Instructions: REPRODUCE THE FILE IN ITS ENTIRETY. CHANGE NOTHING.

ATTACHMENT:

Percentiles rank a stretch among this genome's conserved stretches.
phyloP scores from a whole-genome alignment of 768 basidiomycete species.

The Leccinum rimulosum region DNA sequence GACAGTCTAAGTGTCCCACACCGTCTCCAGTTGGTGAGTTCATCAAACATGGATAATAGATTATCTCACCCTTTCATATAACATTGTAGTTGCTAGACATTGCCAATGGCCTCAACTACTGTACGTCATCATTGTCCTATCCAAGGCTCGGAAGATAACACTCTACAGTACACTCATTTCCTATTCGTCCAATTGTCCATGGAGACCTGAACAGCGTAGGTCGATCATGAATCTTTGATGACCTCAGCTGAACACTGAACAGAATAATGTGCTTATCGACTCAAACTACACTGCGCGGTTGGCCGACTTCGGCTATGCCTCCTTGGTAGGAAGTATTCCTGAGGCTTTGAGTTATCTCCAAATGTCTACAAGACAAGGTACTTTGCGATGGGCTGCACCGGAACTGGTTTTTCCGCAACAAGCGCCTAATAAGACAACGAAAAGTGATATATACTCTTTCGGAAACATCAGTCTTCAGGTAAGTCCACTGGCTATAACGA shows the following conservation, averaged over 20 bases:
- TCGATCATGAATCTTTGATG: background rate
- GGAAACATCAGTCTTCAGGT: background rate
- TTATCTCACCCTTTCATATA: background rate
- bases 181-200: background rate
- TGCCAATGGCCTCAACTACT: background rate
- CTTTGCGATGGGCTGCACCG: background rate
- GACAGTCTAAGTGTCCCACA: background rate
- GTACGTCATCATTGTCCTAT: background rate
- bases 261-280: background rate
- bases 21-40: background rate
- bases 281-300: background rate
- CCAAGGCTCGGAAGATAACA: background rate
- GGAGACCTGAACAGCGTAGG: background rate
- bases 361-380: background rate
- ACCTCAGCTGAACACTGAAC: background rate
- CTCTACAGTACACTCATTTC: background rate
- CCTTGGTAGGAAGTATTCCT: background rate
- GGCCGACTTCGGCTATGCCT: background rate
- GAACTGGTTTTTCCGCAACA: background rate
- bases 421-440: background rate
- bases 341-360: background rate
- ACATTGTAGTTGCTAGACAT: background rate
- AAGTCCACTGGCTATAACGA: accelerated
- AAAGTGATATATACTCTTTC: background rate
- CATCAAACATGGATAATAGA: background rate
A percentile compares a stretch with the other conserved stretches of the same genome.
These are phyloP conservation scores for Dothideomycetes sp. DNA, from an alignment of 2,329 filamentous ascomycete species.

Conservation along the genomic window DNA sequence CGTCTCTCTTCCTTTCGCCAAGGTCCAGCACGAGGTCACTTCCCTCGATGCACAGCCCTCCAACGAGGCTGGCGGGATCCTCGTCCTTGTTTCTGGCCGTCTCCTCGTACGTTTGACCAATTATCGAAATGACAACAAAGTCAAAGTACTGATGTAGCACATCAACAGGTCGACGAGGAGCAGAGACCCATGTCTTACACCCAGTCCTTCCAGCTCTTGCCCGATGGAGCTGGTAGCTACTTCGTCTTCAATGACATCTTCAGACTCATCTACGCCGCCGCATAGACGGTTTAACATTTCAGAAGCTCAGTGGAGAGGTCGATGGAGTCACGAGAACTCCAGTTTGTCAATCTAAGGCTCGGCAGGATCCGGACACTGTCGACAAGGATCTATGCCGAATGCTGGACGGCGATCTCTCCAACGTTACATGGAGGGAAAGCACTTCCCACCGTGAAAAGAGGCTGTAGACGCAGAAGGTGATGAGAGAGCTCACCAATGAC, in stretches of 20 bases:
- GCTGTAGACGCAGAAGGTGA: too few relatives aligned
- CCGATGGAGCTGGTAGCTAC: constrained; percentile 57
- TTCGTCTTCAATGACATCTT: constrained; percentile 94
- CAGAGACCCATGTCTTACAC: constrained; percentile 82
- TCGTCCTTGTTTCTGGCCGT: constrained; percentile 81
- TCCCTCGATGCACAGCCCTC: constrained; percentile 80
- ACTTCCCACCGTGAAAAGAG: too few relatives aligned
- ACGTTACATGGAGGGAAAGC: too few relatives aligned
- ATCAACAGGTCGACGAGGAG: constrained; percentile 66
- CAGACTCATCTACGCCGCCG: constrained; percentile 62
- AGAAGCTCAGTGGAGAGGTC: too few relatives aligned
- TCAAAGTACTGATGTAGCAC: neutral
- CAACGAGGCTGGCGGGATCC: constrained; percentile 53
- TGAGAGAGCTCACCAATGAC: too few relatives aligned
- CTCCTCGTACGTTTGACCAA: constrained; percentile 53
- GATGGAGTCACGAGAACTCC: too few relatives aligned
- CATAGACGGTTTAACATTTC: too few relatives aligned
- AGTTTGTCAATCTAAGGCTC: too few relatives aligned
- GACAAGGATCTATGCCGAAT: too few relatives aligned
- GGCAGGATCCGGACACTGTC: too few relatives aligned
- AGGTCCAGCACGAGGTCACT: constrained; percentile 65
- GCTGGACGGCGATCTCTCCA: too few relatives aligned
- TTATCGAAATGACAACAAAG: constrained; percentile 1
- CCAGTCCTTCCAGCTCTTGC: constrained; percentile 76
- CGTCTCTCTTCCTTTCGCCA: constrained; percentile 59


Percentiles rank a stretch among this genome's conserved stretches.
phyloP scores from a whole-genome alignment of 768 basidiomycete species.

The Leccinum rimulosum region DNA sequence GACAGTCTAAGTGTCCCACACCGTCTCCAGTTGGTGAGTTCATCAAACATGGATAATAGATTATCTCACCCTTTCATATAACATTGTAGTTGCTAGACATTGCCAATGGCCTCAACTACTGTACGTCATCATTGTCCTATCCAAGGCTCGGAAGATAACACTCTACAGTACACTCATTTCCTATTCGTCCAATTGTCCATGGAGACCTGAACAGCGTAGGTCGATCATGAATCTTTGATGACCTCAGCTGAACACTGAACAGAATAATGTGCTTATCGACTCAAACTACACTGCGCGGTTGGCCGACTTCGGCTATGCCTCCTTGGTAGGAAGTATTCCTGAGGCTTTGAGTTATCTCCAAATGTCTACAAGACAAGGTACTTTGCGATGGGCTGCACCGGAACTGGTTTTTCCGCAACAAGCGCCTAATAAGACAACGAAAAGTGATATATACTCTTTCGGAAACATCAGTCTTCAGGTAAGTCCACTGGCTATAACGA shows the following conservation, averaged over 20 bases:
- TCGATCATGAATCTTTGATG: background rate
- GGAAACATCAGTCTTCAGGT: background rate
- TTATCTCACCCTTTCATATA: background rate
- bases 181-200: background rate
- TGCCAATGGCCTCAACTACT: background rate
- CTTTGCGATGGGCTGCACCG: background rate
- GACAGTCTAAGTGTCCCACA: background rate
- GTACGTCATCATTGTCCTAT: background rate
- bases 261-280: background rate
- bases 21-40: background rate
- bases 281-300: background rate
- CCAAGGCTCGGAAGATAACA: background rate
- GGAGACCTGAACAGCGTAGG: background rate
- bases 361-380: background rate
- ACCTCAGCTGAACACTGAAC: background rate
- CTCTACAGTACACTCATTTC: background rate
- CCTTGGTAGGAAGTATTCCT: background rate
- GGCCGACTTCGGCTATGCCT: background rate
- GAACTGGTTTTTCCGCAACA: background rate
- bases 421-440: background rate
- bases 341-360: background rate
- ACATTGTAGTTGCTAGACAT: background rate
- AAGTCCACTGGCTATAACGA: accelerated
- AAAGTGATATATACTCTTTC: background rate
- CATCAAACATGGATAATAGA: background rate
A percentile compares a stretch with the other conserved stretches of the same genome.
These are phyloP conservation scores for Dothideomycetes sp. DNA, from an alignment of 2,329 filamentous ascomycete species.

Conservation along the genomic window DNA sequence CGTCTCTCTTCCTTTCGCCAAGGTCCAGCACGAGGTCACTTCCCTCGATGCACAGCCCTCCAACGAGGCTGGCGGGATCCTCGTCCTTGTTTCTGGCCGTCTCCTCGTACGTTTGACCAATTATCGAAATGACAACAAAGTCAAAGTACTGATGTAGCACATCAACAGGTCGACGAGGAGCAGAGACCCATGTCTTACACCCAGTCCTTCCAGCTCTTGCCCGATGGAGCTGGTAGCTACTTCGTCTTCAATGACATCTTCAGACTCATCTACGCCGCCGCATAGACGGTTTAACATTTCAGAAGCTCAGTGGAGAGGTCGATGGAGTCACGAGAACTCCAGTTTGTCAATCTAAGGCTCGGCAGGATCCGGACACTGTCGACAAGGATCTATGCCGAATGCTGGACGGCGATCTCTCCAACGTTACATGGAGGGAAAGCACTTCCCACCGTGAAAAGAGGCTGTAGACGCAGAAGGTGATGAGAGAGCTCACCAATGAC, in stretches of 20 bases:
- GCTGTAGACGCAGAAGGTGA: too few relatives aligned
- CCGATGGAGCTGGTAGCTAC: constrained; percentile 57
- TTCGTCTTCAATGACATCTT: constrained; percentile 94
- CAGAGACCCATGTCTTACAC: constrained; percentile 82
- TCGTCCTTGTTTCTGGCCGT: constrained; percentile 81
- TCCCTCGATGCACAGCCCTC: constrained; percentile 80
- ACTTCCCACCGTGAAAAGAG: too few relatives aligned
- ACGTTACATGGAGGGAAAGC: too few relatives aligned
- ATCAACAGGTCGACGAGGAG: constrained; percentile 66
- CAGACTCATCTACGCCGCCG: constrained; percentile 62
- AGAAGCTCAGTGGAGAGGTC: too few relatives aligned
- TCAAAGTACTGATGTAGCAC: neutral
- CAACGAGGCTGGCGGGATCC: constrained; percentile 53
- TGAGAGAGCTCACCAATGAC: too few relatives aligned
- CTCCTCGTACGTTTGACCAA: constrained; percentile 53
- GATGGAGTCACGAGAACTCC: too few relatives aligned
- CATAGACGGTTTAACATTTC: too few relatives aligned
- AGTTTGTCAATCTAAGGCTC: too few relatives aligned
- GACAAGGATCTATGCCGAAT: too few relatives aligned
- GGCAGGATCCGGACACTGTC: too few relatives aligned
- AGGTCCAGCACGAGGTCACT: constrained; percentile 65
- GCTGGACGGCGATCTCTCCA: too few relatives aligned
- TTATCGAAATGACAACAAAG: constrained; percentile 1
- CCAGTCCTTCCAGCTCTTGC: constrained; percentile 76
- CGTCTCTCTTCCTTTCGCCA: constrained; percentile 59